Herrell v. Locals 302 & 612 of the International Union of Operating Engineers-Employers Construction Industry Retirement Fund et al

Filing 37

ORDER granting 15 Motion for Summary Judgment and 18 Joinder to Motion; matter remanded to Trustees for further proceedings. Signed by Judge H. Russel Holland on 12/3/13. (PRR, COURT STAFF)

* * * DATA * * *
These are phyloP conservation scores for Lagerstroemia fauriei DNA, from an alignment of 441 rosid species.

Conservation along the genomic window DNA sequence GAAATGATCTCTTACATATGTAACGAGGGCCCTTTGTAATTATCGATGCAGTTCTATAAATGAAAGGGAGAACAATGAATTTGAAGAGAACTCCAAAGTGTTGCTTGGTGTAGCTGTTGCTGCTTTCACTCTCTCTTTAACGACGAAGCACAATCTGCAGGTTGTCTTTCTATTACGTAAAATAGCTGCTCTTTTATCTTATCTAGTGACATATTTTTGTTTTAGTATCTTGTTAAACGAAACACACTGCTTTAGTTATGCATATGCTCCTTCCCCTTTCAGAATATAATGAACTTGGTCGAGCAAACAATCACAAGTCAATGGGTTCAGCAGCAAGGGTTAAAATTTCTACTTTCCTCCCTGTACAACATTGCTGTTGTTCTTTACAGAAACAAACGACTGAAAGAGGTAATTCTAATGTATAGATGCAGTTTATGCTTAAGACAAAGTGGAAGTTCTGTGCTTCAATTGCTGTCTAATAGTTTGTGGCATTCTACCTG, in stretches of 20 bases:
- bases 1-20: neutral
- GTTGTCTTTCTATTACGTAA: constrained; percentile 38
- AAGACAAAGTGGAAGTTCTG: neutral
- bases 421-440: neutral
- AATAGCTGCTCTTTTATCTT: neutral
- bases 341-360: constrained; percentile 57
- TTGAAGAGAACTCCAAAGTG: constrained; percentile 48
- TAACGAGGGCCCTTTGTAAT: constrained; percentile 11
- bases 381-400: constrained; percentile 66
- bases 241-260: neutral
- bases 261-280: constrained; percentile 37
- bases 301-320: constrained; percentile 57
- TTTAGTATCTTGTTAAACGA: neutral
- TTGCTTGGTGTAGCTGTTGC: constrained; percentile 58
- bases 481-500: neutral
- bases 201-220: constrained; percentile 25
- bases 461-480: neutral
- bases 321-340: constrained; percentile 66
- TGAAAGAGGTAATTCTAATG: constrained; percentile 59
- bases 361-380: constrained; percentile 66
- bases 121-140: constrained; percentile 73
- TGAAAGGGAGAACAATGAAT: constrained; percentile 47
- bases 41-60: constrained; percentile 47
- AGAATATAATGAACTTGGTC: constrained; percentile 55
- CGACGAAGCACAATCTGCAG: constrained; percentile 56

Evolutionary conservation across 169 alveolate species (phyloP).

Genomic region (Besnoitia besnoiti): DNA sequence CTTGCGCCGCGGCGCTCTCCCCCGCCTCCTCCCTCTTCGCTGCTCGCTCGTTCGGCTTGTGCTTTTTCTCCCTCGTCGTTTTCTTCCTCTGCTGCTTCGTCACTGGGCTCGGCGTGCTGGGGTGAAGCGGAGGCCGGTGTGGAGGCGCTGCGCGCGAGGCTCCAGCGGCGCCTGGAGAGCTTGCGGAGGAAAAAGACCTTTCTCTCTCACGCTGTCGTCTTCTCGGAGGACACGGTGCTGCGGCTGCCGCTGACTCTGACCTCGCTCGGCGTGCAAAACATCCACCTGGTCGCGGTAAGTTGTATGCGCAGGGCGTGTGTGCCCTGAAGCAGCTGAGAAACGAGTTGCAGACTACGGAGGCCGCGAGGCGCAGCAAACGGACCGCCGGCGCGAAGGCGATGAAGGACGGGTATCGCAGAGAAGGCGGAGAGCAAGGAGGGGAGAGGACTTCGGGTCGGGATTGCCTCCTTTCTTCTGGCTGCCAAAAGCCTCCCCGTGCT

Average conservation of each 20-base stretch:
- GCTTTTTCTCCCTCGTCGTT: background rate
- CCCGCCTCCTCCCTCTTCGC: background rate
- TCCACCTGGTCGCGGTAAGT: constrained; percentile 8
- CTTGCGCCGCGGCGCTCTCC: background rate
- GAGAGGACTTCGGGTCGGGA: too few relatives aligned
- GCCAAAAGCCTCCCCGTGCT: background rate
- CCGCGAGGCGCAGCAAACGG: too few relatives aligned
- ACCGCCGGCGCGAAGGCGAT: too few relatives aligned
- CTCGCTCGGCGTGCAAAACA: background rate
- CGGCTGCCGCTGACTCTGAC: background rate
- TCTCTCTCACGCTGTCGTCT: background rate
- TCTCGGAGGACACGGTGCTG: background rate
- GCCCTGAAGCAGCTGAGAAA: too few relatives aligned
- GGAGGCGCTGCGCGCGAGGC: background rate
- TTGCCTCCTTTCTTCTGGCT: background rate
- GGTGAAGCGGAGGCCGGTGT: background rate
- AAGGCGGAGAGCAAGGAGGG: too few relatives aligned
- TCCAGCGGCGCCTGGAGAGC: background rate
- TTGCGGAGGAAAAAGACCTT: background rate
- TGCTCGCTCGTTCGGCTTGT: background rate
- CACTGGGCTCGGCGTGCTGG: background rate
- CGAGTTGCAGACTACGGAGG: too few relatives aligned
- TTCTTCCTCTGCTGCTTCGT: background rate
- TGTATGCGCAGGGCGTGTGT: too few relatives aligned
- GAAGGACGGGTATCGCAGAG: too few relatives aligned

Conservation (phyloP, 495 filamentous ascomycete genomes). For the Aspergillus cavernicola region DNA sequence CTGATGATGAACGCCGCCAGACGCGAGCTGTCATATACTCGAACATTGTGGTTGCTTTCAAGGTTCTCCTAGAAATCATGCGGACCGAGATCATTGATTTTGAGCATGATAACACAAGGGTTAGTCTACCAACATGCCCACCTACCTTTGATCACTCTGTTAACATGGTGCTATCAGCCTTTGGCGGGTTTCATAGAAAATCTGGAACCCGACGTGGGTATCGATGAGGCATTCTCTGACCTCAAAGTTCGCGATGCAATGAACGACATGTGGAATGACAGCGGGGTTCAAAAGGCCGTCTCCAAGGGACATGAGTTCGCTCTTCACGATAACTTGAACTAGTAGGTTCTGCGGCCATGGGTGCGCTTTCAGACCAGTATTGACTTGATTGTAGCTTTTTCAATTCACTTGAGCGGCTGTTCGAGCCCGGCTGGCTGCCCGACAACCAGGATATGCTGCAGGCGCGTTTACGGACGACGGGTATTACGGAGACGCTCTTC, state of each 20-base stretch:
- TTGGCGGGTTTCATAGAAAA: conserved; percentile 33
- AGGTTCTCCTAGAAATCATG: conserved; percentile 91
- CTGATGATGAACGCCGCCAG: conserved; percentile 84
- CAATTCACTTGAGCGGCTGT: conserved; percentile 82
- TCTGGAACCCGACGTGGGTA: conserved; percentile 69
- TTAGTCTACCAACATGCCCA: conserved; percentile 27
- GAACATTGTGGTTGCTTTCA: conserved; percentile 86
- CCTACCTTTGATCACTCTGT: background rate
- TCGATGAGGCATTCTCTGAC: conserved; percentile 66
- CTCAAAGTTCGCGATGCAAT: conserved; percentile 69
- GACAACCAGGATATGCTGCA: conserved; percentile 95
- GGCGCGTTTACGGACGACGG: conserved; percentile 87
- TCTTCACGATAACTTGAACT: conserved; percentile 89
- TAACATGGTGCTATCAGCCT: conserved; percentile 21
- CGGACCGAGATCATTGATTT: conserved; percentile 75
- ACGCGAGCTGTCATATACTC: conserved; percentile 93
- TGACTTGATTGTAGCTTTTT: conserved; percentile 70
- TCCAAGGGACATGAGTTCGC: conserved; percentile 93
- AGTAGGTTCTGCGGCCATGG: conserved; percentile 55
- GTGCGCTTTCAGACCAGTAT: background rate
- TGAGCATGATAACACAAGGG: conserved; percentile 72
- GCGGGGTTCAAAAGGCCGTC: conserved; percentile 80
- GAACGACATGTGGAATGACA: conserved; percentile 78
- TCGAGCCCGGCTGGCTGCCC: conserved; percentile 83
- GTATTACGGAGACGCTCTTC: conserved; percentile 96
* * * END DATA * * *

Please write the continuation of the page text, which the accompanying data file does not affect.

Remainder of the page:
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IN THE UNITED STATES DISTRICT COURT FOR THE DISTRICT OF ALASKA STACEY HERRELL, ) ) Plaintiff, ) ) vs. ) ) LOCALS 302 & 612 OF THE INTER) NATIONAL UNION OF OPERATING ) ENGINEERS-EMPLOYERS CONSTRUCTION ) INDUSTRY RETIREMENT FUND; and ) WELFARE PENSION ADMINISTRATION ) SERVICE, INC., ) ) Defendants. ) ___________________________________) No. 3:13-cv-0055-HRH O R D E R Motion for Summary Judgment Defendants move for summary judgment for failure to exhaust administrative remedies.1 This motion is opposed.2 Oral argument was not requested and is not deemed necessary. Facts Plaintiff is Stacey Herrell. Defendants are the Locals 302 and 612 of the International Union of Operating Engineers-Employers 1 Docket Nos. 15 & 18. 2 Docket No. 30. -1- Construction Industry Retirement Fund (“the Fund”) and the Welfare Pension Administration Service, Inc. (“WPAS”). The Fund is a multiemployer, collectively bargained pension trust that qualifies as an ERISA “employment pension benefit plan.” 29 U.S.C. § 1002(2)(A). Trustees. The Fund is administered by a Board of WPAS is a third-party administration firm that provides administrative services to the Fund’s participants and beneficiaries. The Fund’s benefits are provided under the Locals 302 and 612 of the International Construction Industry Union of Retirement Operating Plan. Engineers-Employers Plaintiff is a Plan participant. In October 2009, plaintiff became disabled due to chronic neck and back pain. She began receiving short-term disability benefits under the Plan at that time. In addition to short-term disability benefits, the Plan offers retirement disability benefits to participants who satisfy the service requirements and are found to be Totally and Permanently Disabled.3 Retirement disability benefits are generally paid as a monthly life annuity, which is calculated by determining the participant’s accrued benefit payable at normal retirement age (age 60) and then applying reduction factors to the accrued normal retirement benefit to take into account the participant’s actual age 3 Admin. Rec. at 74, Docket No. 14. -2- at retirement. Prior to January 1, 2010, a participant’s normal retirement benefit was “reduced by 1/4 of 1 percent for each month that his Disability Retirement Date precedes his attainment of age fifty (50).”4 Disability retirement benefits for eligible participants between the ages of 50 and 60 were fully subsidized so that participants received 100% of their accrued normal retirement benefits. After January 1, 2010, retirement disability benefits for eligible participants between the ages of 50 and 60 were reduced by a flat percentage.5 For example, a 50-year old plan participant who was eligible for retirement disability benefits would receive 39.08% of her accrued normal retirement benefits; a 55-year old plan participant would receive 67.50%.6 On August 14, 2009, the Fund mailed notice to Plan participants regarding the “increase in the reduction factors used to determine the Disability Retirement benefit....7 The manager of WPAS avers that [b]etween August 14, 2009 and December 31, 2009, WPAS encouraged all applicants who inquired into the disability application process, to submit their applications prior to January 1, 2010, to ensure that if they were found to be disabled under the terms of the Plan[,] the benefit would be calculated using 4 Admin. Rec. at 47, Docket No. 14. 5 Admin. Rec. at 102, Docket No. 14. 6 Id. 7 Exhibit A, Declaration of Melinda Stokes, Docket No. 17. -3- the disability reduction factors in effect prior to the amendment.[8] Plaintiff avers that “[i]n November 2009, [she] was advised by other union members that disability retirement benefits were going to be reduced after January 1, 2010.”9 Plaintiff avers that she contacted WPAS to request a retirement disability application form in November 2009 but that WPAS advised that it would not send her a form because she had to wait to six months following the onset of her disability to file for those benefits.10 Plaintiff avers that she called the WPAS office several more times in November and December 2009, requesting that WPAS send her the retirement disability application form because her union told her to file her claim despite what she had been told by WPAS.11 Plaintiff avers that she received the disability retirement application form “on or about January 5, 2010” and that she filled the form out and “sent [it] in [on] or around January 13, 2010.”12 Plaintiff avers that WPAS then sent the form back and told her “to send in [her] birth certificate and divorce papers with the 8 Stokes Declaration at 2, ¶ 4, Docket No. 17. 9 Affidavit of Stacey Herrell at 3, ¶ 9, Docket No. 31. 10 Id. at ¶ 11. The Plan provides that “[d]isability will not be considered established unless it has continued for a period of not less than six consecutive months.” Admin. Rec. at 74, Docket No. 14. 11 Herrell Affidavit at 3-4, ¶¶ 13-14, Docket No. 31. 12 Id. at 4, ¶¶ 15-16. -4- application,” which she did.13 Plaintiff avers that she then called WPAS in April 2010 to check on the status of her claim, at which time she was told that WPAS had no record of her claim.14 Plaintiff avers that she sent a second application to WPAS sometime in June 2010.15 Melinda Stokes, the WPAS manager, avers that WPAS’ records show that plaintiff first requested a disability retirement application form on April 30, 2010.16 Stokes avers that WPAS sent plaintiff the application form that same day.17 WPAS received plaintiff’s completed application on September 7, 2010.18 On March 14, 2011, plaintiff’s claim was denied. Plaintiff was advised that she could “request an appeal before the Board of Trustees” and that such a request “must be received in writing ... within 180 days after [the] receipt of” the March 14 letter.19 Plaintiff was further advised that “[f]ollowing issuance of the written decision of the Trustees on an appeal, there is no further 13 Id. at ¶¶ 17-18. 14 Id. at ¶ 19. 15 Id. at ¶ 21. 16 Stokes Declaration at 2, ¶ 5, Docket No. 17. 17 Id. 18 Admin. Rec. at 150, Docket No. 14; see also, Stokes Declaration at 2, ¶ 5, Docket No. 17. 19 March 14, 2011 Letter at 2, attached to Plaintiff’s Notice of Filing Replacement Copy [etc.], Docket No. 34. -5- right of appeal to the Trustees. Instead, the claimant may bring a civil action under ERISA 502(a).”20 Plaintiff was advised that she would have 180 days in which to bring a civil action after the Trustees issued their decision and that “[f]ailure to file a civil action within that 180-day period will operate as a waiver of and bar to the right of review, and the decision of the Trustees will be final and binding.”21 The appeal procedures set out in the March 14 letter were consistent with the appeal procedures in the Plan. provides that [a]ny Participant or beneficiary who applies for benefits and is ruled ineligible, or who believes he did not receive the full amount of benefits to which he is entitled, or who is otherwise adversely affected by any action of the Trustees, shall have the right to appeal to and request that the Board of Trustees conduct a hearing in the matter. All such requests for appeal must be made in writing. In the case of a claim for Disability Retirement, the written notice of appeal must be received within 180 days after the notification of the denial of an application for benefits (or claim). ... Failure to file a written notice of appeal within the time period prescribed will operate as a complete waiver of and bar to the right to appeal, and the decision or other action of the Plan Administrator will be final.[22] The Plan further provides that 20 Id. 21 Id. 22 Admin. Rec. at 83, Docket No. 14. -6- The Plan [f]ollowing issuance of the written decision of the Trustees on an appeal, there is no further right of appeal to the Trustees. Instead, the claimant may bring a civil action under ERISA § 502(a). Any action must be brought no later than 180 days after the date on which the Trustees’ decision was issued. Failure to file a civil action within that 180-day period will operate as a waiver of and a bar to the right of review, and the decision of the Trustees will be final and binding. The question for consideration on review of the Trustees’ decision is whether in the particular instance: (1) the Trustees were in error upon an issue of law; (2) the Trustees acted arbitrarily or capriciously in the exercise of their discretion; or (3) the Trustees’ findings of fact were supported by substantial evidence.[23] Plaintiff filed an appeal with the Trustees. On March 15, 2012, the Trustees advised plaintiff’s counsel that it had decided to “approve [plaintiff’s] Application for Disability Retirement Benefits, as it is clear from the evidence presented that [plaintiff] is totally and permanently disabled as defined under the Plan.”24 The Trustees advised plaintiff that if she was “dissatis- fied with the written decision of the Trustees,” she was “entitled to bring a civil action under ERISA § 502(a)....”25 On April 6, 2012, the Fund sent plaintiff a document entitled “Explanation of Forms of Payment and Election.”26 The document 23 Admin. Rec. at 106, Docket No. 14. 24 Admin. Rec. at 3, Docket No. 14. 25 Id. 26 Exhibit C at 1, Stokes Declaration, Docket No. 17. -7- advised plaintiff that her monthly disability retirement payment was estimated to be $560.31.27 Plaintiff believed that her monthly benefit was going to be approximately $2600.28 On June 18, 2012, Paula Jacobson, plaintiff’s attorney,29 sent an email to Jane Ewers, the Fund’s co-counsel.30 Jacobson wrote that “[i]t appears that [plaintiff’s] retirement benefit may be substantially less than she anticipated. I am trying to understand the method by which the amount was calculated.... Can you give me the name of someone who can shed some light on this issue?”31 Ewers advised Jacobson to call Stokes at the “Trust Office.”32 On June 18, 2012, Stokes sent Jacobson an email that read: Please find attached a copy of a 2009 Summary of Material Modification that was sent to all participants in 2009. Please refer to page 3 of the SMM for information on the change to Disability benefits. If [plaintiff] wishe[s] to proceed with her Disability retirement, 27 Id. at 2. 28 Herrell Affidavit at 6, ¶ 32, Docket No. 31. 29 In her briefing, plaintiff contends that Jacobson did not continue to represent her after she received the favorable decision from the Trustees. This contention is contrary to plaintiff’s affidavit, in which she avers that “[u]pon further inquiry by my attorney, Jacobs[o]n, WPAS explained they were basing the payment on ‘Fund’ plan language that went into effect on January 1, 2010.” Id at ¶ 28. 30 Exhibit B, Declaration of Jane P. Ewers [etc.], Docket No. 31 Id. at 2. 32 Id. at 1. 16. -8- please have her complete and return her Explanation of Forms of Payment and Election form along with a copy of the tax and bank forms. If you have any questions, please feel free to write or call me.[33] Stokes avers that she spoke with Jacobson by phone on June 20, 2012 and “reiterated the basis for the calculation of [plaintiff’s] disability retirement benefits.”34 Plaintiff did not sign the election of benefits form. And, there is no evidence that plaintiff contacted WPAS regarding the amount of her benefits after June 20, 2012. On March 21, 2013, plaintiff commenced this action, in which she alleges that she is entitled to receive disability retirement benefits under the Plan terms that existed prior to January 1, 2010. Plaintiff seeks “[a]n equitable order requiring [both defendants] to process and pay [her] disability retirement benefits under the terms of the 2009 [Plan], retroactive to October 25, 2009, and continuing, minus amounts previously paid to [her] in disability retirement benefits.”35 Alternatively, plaintiff seeks “an equitable order requiring [the Fund] to pay [her] disability benefits under the terms of the 2009 [Plan], retroactive to October 25, 2009, minus amounts previously paid to [her] in disability 33 Id. 34 Stokes Declaration at 3, ¶ 10, Docket No. 17. 35 Plaintiff’s Complaint at 8, Docket No. 1. -9- retirement benefits.”36 As yet another alternative, plaintiff seeks an “equitable order requiring WPAS to pay [her] disability retirement benefits under the terms of the 2009 [Plan], retroactive to October 25, 2009, minus amounts previously paid to [her] in disability retirement benefits.”37 As a final alternative, plaintiff requests “an award against WPAS in an amount sufficient to compensate [her] for the difference between retirement benefits she would have received under the terms of the 2009 [Plan], retroactive to October 25, 2009, minus amounts she will receive in disability retirement benefits under the terms of the 2010 [Plan].”38 Defendants now move for summary judgment dismissing plaintiff’s complaint for failure to exhaust administrative remedies. Discussion Although defendants move for summary judgment, ?failure to exhaust nonjudicial remedies is a matter in abatement, not going to the merits of the claim, and as such is not properly raised in a motion for summary judgment.” Ritza v. Int’l Longshoremen’s and Warehousemen’s Union, 837 F.2d 365, 368 (9th Cir. 1988). ?Rather, failure to exhaust nonjudicial remedies should be raised in a motion to dismiss, or be treated as such if raised in a motion for summary judgment.” Id. at 368-69. In deciding such a motion, the court may 36 Id. at 8-9. 37 Id. at 9. 38 Id. -10- consider matters outside the pleadings. Inlandboatmens Union of Pacific v. Dutra Group, 279 F.3d 1075, 1083-84 (9th Cir. 2002). “[A]s [a] general rule,” an ERISA “claimant must avail himself or herself of a plan’s own internal review procedures before bringing suit in federal court.” Diaz v. United Agr. Employee Welfare Ben. Plan and Trust, 50 F.3d 1478, 1483 (9th Cir. 1995). Although not explicitly set out in the statute, the exhaustion doctrine is consistent with ERISA’s background, structure and legislative history and serves several important policy considerations, including the reduction of frivolous litigation, the promotion of consistent treatment of claims, the provision of a nonadversarial method of claims settlement, the minimization of costs of claim settlement and a proper reliance on administrative expertise. Id. “‘Consequently the federal courts have the authority to enforce the exhaustion requirement in suits under ERISA, and [] as a matter of sound policy they should usually do so.’” Id. (quoting Amato v. Bernard, 618 F.2d 559, 568 (9th Cir. 1980)). ?[T]he ‘applicability vel non of exhaustion principles is a question of law....’” Barboza v. Calif. Ass’n of Professional Firefighters, 651 F.3d 1073, 1076 (9th Cir. 2011)(quoting Diaz, 50 F.3d at 1483). Defendants administrative argue remedies that as plaintiff to the failed amount of to exhaust her her retirement disability benefits as she was required to do under the Plan’s appeal procedures. As set out above, the Plan provides that any participant “who believes [s]he did not receive the full amount of benefits to which [s]he is entitled” may file an appeal with the -11- Board of Trustees.39 If the participant is unhappy with the Trustees’ decision, she then has 180 days in which to file a civil suit.40 These procedures are “the sole and exclusive procedure[s] available to a Participant or beneficiary who is dissatisfied with an eligibility determination, benefit award, or who is adversely affected by any action of the Trustees.”41 There is no dispute that plaintiff failed to exhaust her administrative remedies as to the amount of her benefits award. After receiving the benefits election form which set forth the amount of her disability retirement benefits, plaintiff did not file an appeal with the Trustees nor did she file a lawsuit within 180 days. Rather, plaintiff made some informal inquiries as to how her benefits had been calculated and then waited almost nine months to file this lawsuit. There are, however, exceptions to the requirement that an ERISA claimant exhaust her administrative remedies prior to bringing a civil action. “Inadequacy of remedy is [one] exception to the exhaustion requirement.” an exception. Diaz, 50 F.3d at 1484. Id. at 1488. Futility is also Thirdly, “where a plan fails to establish or follow ‘reasonable’ claims procedures as required by ERISA, ‘a claimant shall be deemed to have exhausted the administra- 39 Admin. Rec. at 83, Docket No. 14. 40 Admin. Rec. at 106, Docket No. 14. 41 Admin. Rec. at 86, Docket No. 14. -12- tive remedies available under the plan....’” Vaught v. Scottsdale Healthcare Corp. Health Plan, 546 F.3d 620, 627 (9th Cir. 2008) (quoting 29 C.F.R. § 2560.503-1(l)). It is within the court’s discretion to decide whether any of these exceptions apply. Amato, 618 F.2d at 569. Plaintiff argues that an appeal of the amount of her benefits award would have been both futile and provided an inadequate remedy. This argument is based on Section 3.03 of the Plan, which provides that [a]ny Participant not meeting the requirements specified herein shall not be entitled to any benefits under this Plan and, further neither the Participant nor his Individual Employer shall be entitled to return of any of the contributions made to the Fund or any interest thereon.[42] Plaintiff argues that since she had not met the requirement to file a disability retirement application prior to January 1, 2010, any appeal to the Trustees would have been futile because the Plan does not provide for exceptions to Section 3.03 in cases of misrepresentation or failure to provide applications to beneficiaries. Plaintiff also argues that because there are no exceptions to Section 3.03, the only way the Trustees could provide the relief she has requested would be to reform the Plan, which the Trustees have no authority to do. Thus, plaintiff argues that an administrative appeal would have been an inadequate remedy. 42 Admin. Rec. at 33, Docket No. 14. -13- Plaintiff’s Section 3.03 argument fails because the remedy that plaintiff seeks would not require that the Trustees reform the Plan. The Trustees have already determined that plaintiff is entitled to retirement disability benefits. If the facts of this case would justify such action, the Trustees could treat plaintiff’s application for retirement disability benefits as though it had been filed prior to January 1, 2010 and grant plaintiff the relief she is seeking without having to change, modify, or reform the Plan. Section 3.03 does not in any way limit the Trustees’ ability to resolve plaintiff’s claim. But even if an appeal would not have been futile and would have provided her an adequate remedy, plaintiff argues that her failure to exhaust her administrative remedies should still be excused because defendants failed to provide her notice of her right to appeal the amount of her benefits award. ERISA regulations provide that “a fiduciary must give written notice to a plan participant or beneficiary of the ‘steps to be taken’ to obtain internal review....” Chappel v. Laboratory Corp. of Amer., 232 F.3d 719, 726 (9th Cir. 2000) (quoting 29 C.F.R. § 2560.503-(b)). Because the election form that plaintiff received did not contain any information as to how plaintiff could appeal the amount of her benefits award, plaintiff argues that she should be deemed to have exhausted her administrative remedies as to the amount of her benefits award. See Dishman v. UNUM Life Ins. Co. of Amer., 269 F.3d 974, 984-85 -14- (9th Cir. 2001) (district court did not abuse discretion in excusing the plaintiff’s failure to exhaust administrative remedies when UNUM did not give adequate notice of the available appeals procedure); Chappel, 232 F.3d at 726-27 (fiduciary did not fulfill his duties if he failed to advise Chappel of an arbitration clause and its required procedures); White v. Jacobs Engineering Group Long Term Disability Benefit Plan, 896 F.2d 344, 350 (9th Cir. 1990)(“When a benefits termination notice fails to explain the proper steps for appeal, the plan’s time bar is not triggered.”). Defendants concede that “[i]t is undisputed that [plaintiff’s] benefit election provisions.”43 form did not include notice of the appeal But, they argue that there was no reason to provide notice of appeal rights with the benefit election form because that form did not constitute a benefit denial. Rather, defendants contend that the election form is mandated by Section 205(c) of ERISA, 29 U.S.C. § 1055(c), and its purpose is to describe the various benefit payment options (i.e., single life annuity, 100% joint and survivor annuity, 50% joint and survivor annuity). Because the election form was not a denial of benefits, defendants insist that there was no requirement to include appeal procedures. 43 Defendant Fund’s Reply in Support of the Motion for Summary Judgment [etc.] at 5, Docket No. 35; Defendant Welfare Pension Administration Service, Inc.’s Joinder in Defendant Fund’s Reply [etc.], Docket No. 36. -15- The problem with defendants’ argument is that the election form was the only document that plaintiff received that told her what the amount of her benefits would be. As defendants repeatedly emphasize, the Plan provides that a claimant can file an appeal if “[s]he did not receive the full amount of benefits to which [s]he is entitled....”44 If a claimant can appeal the amount of her benefits award, then it follows that defendants had a fiduciary duty to advise the claimant of that right when it first advised the claimant what the amount of her benefit award would be. It is disingenuous for defendants to insist that plaintiff had to exhaust her administrative remedies as to the amount of her benefits award while at the same time arguing that they did not have to give her notice as to the procedures by which she could do that. If notice were required, which it was, then defendants argue that their failure to provide notice should be excused because plaintiff had actual notice of the appeal procedures. Defendants point out that plaintiff had used the appeal procedures on a prior occasion and that she had been provided “a copy of the Claims and Appeal Procedures....”45 Defendants, however, cite to no authority that stands for the proposition that actual notice, rather than formal notice, is 44 Admin. Rec. at 83, Docket No. 14. 45 March 14, 2011 letter at 2, Plaintiff’s Notice [etc.], Docket No. 34. -16- sufficient for purposes of ERISA. Moreover, the actual notice which plaintiff received had to do with the denial of her claim, not the amount of her benefits. Defendants also suggest that plaintiff knew that disability retirement benefits were being reduced for applications filed after January 1, 2010 and thus she could have raised this issue when she appealed the denial of her claim. Defendants point out that plaintiff has averred that she was told about the reductions in November 2009 and that she knew that she had not filed her application before January 1, 2010. Plaintiff may have been aware that the new reductions might apply to her when she filed the appeal of the denial of her claim. But, at that point in time, she had not been awarded any benefits. An argument about how her benefits should be calculated would have been irrelevant. In sum, defendants did not give plaintiff notice as to her right to appeal the amount of her benefits award. “In cases of inadequate notice, the usual remedy is to allow the plaintiff to file a late appeal and to construe it as timely.” Chappel, 232 F.3d at 727. Thus, this matter is remanded to the Trustees so that plaintiff can pursue an appeal of her benefits award. The Trustees shall treat plaintiff’s appeal as timely, as long as plaintiff’s appeal is filed within 180 days of the entry of this order. -17- Conclusion Defendants’ motion to dismiss is granted. remanded to the Trustees for further proceedings. This matter is The clerk of court shall enter judgment dismissing plaintiff’s complaint without prejudice. DATED at Anchorage, Alaska, this 3rd day of December, 2013. /s/ H. Russel Holland United States District Judge -18-